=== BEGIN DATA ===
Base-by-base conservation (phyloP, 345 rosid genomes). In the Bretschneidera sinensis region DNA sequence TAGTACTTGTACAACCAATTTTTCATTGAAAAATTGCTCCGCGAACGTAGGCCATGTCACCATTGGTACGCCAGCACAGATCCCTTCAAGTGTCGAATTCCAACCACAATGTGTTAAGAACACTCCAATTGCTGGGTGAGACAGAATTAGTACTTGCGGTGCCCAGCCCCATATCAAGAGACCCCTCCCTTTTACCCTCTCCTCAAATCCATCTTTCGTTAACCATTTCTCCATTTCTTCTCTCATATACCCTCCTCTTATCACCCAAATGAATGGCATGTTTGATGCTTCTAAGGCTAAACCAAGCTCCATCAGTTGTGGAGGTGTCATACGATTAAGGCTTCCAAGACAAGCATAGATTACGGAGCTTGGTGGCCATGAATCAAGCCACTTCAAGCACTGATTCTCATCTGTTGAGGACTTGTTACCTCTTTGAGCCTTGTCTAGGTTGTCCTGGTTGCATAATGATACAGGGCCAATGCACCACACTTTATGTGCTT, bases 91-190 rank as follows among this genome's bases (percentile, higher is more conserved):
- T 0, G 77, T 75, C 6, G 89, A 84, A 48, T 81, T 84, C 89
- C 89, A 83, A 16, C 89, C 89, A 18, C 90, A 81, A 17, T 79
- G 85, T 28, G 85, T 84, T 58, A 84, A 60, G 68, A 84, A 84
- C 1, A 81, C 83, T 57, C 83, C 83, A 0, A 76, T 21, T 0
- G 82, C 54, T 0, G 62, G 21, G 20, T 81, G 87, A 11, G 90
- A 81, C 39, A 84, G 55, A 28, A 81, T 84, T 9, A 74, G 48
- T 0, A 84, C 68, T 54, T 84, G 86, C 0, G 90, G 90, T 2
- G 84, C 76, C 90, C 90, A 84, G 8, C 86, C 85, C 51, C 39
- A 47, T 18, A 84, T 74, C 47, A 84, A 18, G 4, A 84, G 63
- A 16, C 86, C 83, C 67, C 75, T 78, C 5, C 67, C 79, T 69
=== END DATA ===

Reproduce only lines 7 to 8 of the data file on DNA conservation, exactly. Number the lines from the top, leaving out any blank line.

- A 81, C 39, A 84, G 55, A 28, A 81, T 84, T 9, A 74, G 48
- T 0, A 84, C 68, T 54, T 84, G 86, C 0, G 90, G 90, T 2